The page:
Lately I’ve been in a sort of funk. What I’ve been reading in the news is disturbing and frightening. The latest round of affronts on personal freedoms have had me feeling greatly saddened about my country and the value for which I believe it stands. America is about tolerance, or so I thought until “my” president sought an amendment to the constitution that would essentially define a group of second class citizens, much like it did to slaves by classifying them as 3/5 of a person.
The implications of this leave me breathless. Breathless with fear and shock at the blatant contradiction that cries out for resolution. Have we learned nothing after 4 centuries of classifying people as property? Have we learned nothing from laws barring reading, Christian worship, and oh yes, marriage for black people?
Remember, black people for many whites in this country in the past centuries were not much more than animals in the shape of human beings with little intelligence or “higher” thought. (Read Jefferson’s Notes on Virginia for an interesting discussion of some of this.) It was debated whether or not black people had souls. After all, how can an animal have a soul? It was clear that these people that the Negroes were being saved from their depravity by their exposure to “civilization.” After reading the musings of learned white men on these subjects of black people and slavery that I understood the dangers of certain philosophies, e.g. slave theology.
Many white slave owners believed in slave theology, that is, the place whites had in God’s world and their Burden, the belief in the Curse of Ham, the father of black people, to be the eternal slave to Japheth, the father of white people, and Paul’s charge for the utter submission of slaves to their masters. It’s little wonder that the laws of that past era existed. Marriage in the form of miscegenation is equivalent to bestiality. Why should it not be banned? Religious instruction for slaves is roughly equivalent to training your dog to go to Church. Isn’t that almost blasphemous? Many ideas that are obvious to us as modern people, white or otherwise, become ludicrous, even sacrilegious to these “ancient” folk. This was the mentality with which black folk had to contend.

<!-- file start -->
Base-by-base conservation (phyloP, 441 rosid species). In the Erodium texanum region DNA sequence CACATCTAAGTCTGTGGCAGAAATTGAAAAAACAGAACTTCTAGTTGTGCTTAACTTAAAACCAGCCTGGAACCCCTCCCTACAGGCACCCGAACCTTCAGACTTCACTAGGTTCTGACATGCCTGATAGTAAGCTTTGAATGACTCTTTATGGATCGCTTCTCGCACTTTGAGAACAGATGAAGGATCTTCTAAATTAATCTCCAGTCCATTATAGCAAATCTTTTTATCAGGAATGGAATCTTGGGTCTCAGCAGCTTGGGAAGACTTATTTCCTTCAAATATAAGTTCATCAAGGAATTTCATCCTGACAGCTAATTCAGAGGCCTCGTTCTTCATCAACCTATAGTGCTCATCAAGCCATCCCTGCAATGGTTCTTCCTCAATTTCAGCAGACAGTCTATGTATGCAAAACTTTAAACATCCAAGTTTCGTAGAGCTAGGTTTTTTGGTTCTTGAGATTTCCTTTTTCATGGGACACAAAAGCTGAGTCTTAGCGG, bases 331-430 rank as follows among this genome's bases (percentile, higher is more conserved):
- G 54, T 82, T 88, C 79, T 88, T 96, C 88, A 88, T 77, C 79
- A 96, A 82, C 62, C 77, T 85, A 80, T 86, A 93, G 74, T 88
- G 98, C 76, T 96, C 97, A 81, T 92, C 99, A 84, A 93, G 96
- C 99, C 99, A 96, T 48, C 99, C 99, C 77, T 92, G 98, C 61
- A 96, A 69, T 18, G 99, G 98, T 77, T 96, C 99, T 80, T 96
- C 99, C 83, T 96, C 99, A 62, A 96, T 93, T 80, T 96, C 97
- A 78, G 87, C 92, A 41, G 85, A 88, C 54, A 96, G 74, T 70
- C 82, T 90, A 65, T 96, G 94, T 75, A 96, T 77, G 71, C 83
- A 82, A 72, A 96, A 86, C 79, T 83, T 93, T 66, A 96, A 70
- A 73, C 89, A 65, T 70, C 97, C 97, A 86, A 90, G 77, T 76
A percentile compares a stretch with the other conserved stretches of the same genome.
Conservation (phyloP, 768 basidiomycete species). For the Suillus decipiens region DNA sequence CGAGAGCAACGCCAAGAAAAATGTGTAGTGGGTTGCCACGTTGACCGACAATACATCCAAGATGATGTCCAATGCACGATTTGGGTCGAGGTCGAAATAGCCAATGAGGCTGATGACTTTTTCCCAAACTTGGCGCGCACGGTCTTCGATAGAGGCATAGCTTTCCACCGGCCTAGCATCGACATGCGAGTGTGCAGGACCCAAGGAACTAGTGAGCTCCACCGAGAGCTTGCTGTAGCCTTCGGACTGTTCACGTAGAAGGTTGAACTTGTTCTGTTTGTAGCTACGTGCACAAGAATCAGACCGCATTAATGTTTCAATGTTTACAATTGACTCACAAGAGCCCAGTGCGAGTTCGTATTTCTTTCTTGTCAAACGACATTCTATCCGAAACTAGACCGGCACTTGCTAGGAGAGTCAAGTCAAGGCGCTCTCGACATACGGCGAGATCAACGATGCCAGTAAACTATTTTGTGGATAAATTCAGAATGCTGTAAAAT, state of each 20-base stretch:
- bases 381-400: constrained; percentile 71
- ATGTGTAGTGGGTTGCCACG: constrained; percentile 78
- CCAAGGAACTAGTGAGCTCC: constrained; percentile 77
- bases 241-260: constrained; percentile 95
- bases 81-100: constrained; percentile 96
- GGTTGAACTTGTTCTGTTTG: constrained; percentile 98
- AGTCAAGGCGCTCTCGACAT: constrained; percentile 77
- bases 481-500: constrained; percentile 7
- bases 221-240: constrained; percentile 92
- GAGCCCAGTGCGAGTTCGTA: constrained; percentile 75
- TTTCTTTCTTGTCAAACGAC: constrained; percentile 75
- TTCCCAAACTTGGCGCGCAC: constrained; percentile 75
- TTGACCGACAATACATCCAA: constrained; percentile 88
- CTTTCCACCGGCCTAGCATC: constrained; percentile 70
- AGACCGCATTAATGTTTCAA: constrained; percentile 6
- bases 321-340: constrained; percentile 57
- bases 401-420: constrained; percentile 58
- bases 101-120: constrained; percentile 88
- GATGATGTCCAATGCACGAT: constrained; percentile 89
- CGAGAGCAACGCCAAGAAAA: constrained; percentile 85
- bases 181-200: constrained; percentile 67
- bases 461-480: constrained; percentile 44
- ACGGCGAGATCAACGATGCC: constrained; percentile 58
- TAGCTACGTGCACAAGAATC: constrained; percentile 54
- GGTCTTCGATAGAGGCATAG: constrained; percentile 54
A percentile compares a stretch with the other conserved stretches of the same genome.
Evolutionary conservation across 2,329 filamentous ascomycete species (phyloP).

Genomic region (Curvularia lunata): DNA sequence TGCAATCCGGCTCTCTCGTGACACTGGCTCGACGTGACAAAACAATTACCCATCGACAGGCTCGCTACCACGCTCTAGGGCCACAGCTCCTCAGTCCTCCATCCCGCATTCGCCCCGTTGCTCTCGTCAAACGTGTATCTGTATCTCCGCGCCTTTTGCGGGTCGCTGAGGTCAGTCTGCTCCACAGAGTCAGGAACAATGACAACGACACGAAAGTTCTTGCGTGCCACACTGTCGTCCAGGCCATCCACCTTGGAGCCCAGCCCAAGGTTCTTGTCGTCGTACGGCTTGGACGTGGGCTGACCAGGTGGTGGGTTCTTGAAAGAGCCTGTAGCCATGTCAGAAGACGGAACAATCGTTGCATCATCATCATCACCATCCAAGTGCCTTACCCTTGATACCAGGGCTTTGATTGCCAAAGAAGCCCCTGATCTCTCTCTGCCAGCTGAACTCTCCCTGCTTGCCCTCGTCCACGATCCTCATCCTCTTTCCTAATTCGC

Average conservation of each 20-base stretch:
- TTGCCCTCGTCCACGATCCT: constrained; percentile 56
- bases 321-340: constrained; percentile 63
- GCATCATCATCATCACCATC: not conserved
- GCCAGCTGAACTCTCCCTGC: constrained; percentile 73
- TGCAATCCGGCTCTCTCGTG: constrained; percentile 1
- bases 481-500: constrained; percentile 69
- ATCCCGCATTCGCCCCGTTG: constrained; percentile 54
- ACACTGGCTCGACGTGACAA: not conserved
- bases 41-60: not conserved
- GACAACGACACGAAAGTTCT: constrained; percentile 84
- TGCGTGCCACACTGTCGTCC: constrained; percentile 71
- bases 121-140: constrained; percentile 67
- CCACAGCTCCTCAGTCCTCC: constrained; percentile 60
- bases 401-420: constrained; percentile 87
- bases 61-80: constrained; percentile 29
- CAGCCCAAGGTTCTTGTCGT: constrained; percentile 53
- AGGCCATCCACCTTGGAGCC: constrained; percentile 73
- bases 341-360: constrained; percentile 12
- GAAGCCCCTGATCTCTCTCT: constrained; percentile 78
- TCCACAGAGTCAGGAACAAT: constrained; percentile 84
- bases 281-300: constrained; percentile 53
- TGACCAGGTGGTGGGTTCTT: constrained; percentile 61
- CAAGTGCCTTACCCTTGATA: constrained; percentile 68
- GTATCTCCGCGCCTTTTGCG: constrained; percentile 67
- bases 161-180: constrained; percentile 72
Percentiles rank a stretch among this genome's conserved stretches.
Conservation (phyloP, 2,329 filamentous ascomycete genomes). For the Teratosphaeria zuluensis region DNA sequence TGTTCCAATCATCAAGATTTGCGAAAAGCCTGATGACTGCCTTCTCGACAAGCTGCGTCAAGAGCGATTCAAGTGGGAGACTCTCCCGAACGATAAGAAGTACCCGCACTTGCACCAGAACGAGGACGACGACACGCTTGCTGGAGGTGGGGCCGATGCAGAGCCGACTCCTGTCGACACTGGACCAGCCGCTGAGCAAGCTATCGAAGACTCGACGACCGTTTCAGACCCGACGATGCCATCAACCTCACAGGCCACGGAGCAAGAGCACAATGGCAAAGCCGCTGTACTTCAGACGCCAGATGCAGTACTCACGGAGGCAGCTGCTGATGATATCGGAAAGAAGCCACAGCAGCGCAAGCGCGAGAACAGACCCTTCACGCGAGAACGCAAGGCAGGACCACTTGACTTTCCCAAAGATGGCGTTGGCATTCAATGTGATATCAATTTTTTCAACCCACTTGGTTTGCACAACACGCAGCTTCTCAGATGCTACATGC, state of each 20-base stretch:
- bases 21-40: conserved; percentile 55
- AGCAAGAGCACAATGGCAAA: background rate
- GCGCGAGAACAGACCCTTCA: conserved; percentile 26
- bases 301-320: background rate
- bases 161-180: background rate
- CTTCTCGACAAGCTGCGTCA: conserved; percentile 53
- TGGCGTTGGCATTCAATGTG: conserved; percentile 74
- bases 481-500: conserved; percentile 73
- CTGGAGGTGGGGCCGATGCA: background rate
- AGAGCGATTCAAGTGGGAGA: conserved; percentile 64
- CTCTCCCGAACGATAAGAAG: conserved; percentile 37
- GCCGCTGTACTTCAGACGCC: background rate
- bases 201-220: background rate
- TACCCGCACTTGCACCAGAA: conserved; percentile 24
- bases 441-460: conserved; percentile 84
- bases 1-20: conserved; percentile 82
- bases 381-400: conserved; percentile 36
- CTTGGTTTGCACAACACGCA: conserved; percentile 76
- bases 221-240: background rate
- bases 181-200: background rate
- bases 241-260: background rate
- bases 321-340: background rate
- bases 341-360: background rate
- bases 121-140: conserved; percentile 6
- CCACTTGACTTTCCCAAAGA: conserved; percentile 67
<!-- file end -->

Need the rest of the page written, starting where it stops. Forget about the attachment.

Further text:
Today when people talk about gay marriage, I hear echoes of slave theology. I don’t hear it’s philosophy, of course, but it’s pattern: God has disfavored some part of the human family and because of this condition, they do not deserve equal treatment as this would be defy God. I guess that is what I find so upsetting when I hear my honest, God-fearing brothers and sisters speak out against gay marriage. They know not what they do, to borrow a phrase, (at least from my perspective). It’s what I find so frightening when people hold up signs that read “God Hates Sodomites” or propose amendments that, for the first time in our country’s history, would restrict the rights of individuals rather than uphold them. Down that road lies terrible ugliness and suffering. Ask any Jew with a serial number tattooed on his or her arm.
Of course, there is always hope. We live in a society where we can dialog and debate, where we can struggle with the issues or each other without violence and alienation. That alone is reason for hope, because people of conscience on either side of this issue are motivated by love and the love of justice rather than hatred and selfishness. We can and will resolve this.